Need a job? 32 top entrepreneurs tell you how to get one in a startup (& they’re hiring)

Get Startup Job

Why go vanilla, when you can go startup?

Baskin Robins’ got nothing on these guys. Who wants a boring vanilla, corporate job, when you’ve got 32 flavors of startups right here? From a startup that hosts in-home lingerie parties (a la Tupperware circa 1974) to a startup whose job is to get people jobs. They’re all here. If you’re thinking that you might want to begin a startup by yourself, then it could be advantageous to research into a registered formations agent Clever Company Formations Limited or using another company similar so you can register and trademark your new business. Incorporating your start-up business into an LLC or, C-corporation, or S-corporation should be looked into, and do your own research about it. Many tend to register their company into an S-corporation or an S-corp by choosing to file IRS Form 2553. If you are a business owner and would like to know more about this, you could look at various online resources to know more about file form 2553 online for your S-Corp election.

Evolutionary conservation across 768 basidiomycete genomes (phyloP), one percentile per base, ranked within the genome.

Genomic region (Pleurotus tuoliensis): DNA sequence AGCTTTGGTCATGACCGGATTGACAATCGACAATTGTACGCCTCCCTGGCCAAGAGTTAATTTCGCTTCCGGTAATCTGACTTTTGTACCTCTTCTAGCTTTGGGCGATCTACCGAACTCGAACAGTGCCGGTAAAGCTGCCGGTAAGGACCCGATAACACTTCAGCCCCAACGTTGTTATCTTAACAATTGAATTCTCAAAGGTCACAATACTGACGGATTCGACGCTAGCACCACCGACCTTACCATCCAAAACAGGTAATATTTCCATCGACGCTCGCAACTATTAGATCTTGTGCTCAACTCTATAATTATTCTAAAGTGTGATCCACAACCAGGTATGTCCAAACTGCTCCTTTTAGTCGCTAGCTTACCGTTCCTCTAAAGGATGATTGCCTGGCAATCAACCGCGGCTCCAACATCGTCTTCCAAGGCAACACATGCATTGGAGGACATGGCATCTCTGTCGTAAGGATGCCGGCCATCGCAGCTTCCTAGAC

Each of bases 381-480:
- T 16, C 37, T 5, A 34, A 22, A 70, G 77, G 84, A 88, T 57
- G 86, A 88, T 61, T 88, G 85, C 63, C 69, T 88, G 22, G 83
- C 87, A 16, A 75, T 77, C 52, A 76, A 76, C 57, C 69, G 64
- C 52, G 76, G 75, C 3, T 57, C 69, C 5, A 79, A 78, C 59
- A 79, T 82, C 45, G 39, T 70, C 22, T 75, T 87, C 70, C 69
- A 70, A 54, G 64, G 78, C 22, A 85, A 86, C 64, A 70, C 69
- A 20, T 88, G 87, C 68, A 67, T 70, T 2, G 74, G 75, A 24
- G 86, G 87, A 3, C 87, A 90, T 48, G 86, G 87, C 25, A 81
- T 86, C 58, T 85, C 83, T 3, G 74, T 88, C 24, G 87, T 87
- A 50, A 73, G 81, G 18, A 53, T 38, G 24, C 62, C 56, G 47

And they’re telling you exactly how to get the job. Not just their jobs, any startup job.

Because if you want a job with a startup–and why wouldn’t you since that’s where the jobs are–you better not be using the same old, tired tactics your dad used twenty years ago. Cause you know where that will get you? Sitting on the same couch with your old, tired dad. (No offense Dad.).